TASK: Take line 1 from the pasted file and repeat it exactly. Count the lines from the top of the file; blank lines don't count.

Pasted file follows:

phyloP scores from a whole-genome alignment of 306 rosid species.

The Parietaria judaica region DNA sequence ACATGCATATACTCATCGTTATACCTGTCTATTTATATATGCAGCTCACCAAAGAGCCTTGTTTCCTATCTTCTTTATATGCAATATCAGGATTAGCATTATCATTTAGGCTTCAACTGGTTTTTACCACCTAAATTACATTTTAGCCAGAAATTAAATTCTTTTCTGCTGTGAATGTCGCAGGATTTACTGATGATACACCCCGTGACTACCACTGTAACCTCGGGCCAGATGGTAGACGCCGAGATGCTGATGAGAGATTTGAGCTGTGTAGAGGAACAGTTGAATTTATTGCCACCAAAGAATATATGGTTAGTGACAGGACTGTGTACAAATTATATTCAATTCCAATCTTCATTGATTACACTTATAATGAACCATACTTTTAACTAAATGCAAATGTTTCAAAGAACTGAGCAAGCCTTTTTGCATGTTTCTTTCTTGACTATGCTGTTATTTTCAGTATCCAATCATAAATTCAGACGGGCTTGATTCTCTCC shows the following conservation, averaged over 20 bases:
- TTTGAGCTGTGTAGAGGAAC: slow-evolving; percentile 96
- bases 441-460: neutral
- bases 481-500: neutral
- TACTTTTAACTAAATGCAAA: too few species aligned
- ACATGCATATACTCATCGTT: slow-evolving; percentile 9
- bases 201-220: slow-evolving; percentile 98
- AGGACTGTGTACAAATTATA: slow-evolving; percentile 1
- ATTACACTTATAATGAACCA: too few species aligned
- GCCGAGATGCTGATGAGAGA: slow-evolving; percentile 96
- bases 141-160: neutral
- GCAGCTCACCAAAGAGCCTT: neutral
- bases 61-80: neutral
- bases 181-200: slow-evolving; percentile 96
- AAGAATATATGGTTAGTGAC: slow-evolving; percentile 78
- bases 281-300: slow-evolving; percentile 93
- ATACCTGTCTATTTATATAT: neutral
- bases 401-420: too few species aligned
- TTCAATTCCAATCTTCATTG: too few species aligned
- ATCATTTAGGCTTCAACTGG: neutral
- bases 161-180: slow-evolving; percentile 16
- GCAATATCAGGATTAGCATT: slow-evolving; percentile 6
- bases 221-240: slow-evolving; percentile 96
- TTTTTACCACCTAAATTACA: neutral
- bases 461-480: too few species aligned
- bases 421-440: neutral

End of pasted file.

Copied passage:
phyloP scores from a whole-genome alignment of 306 rosid species.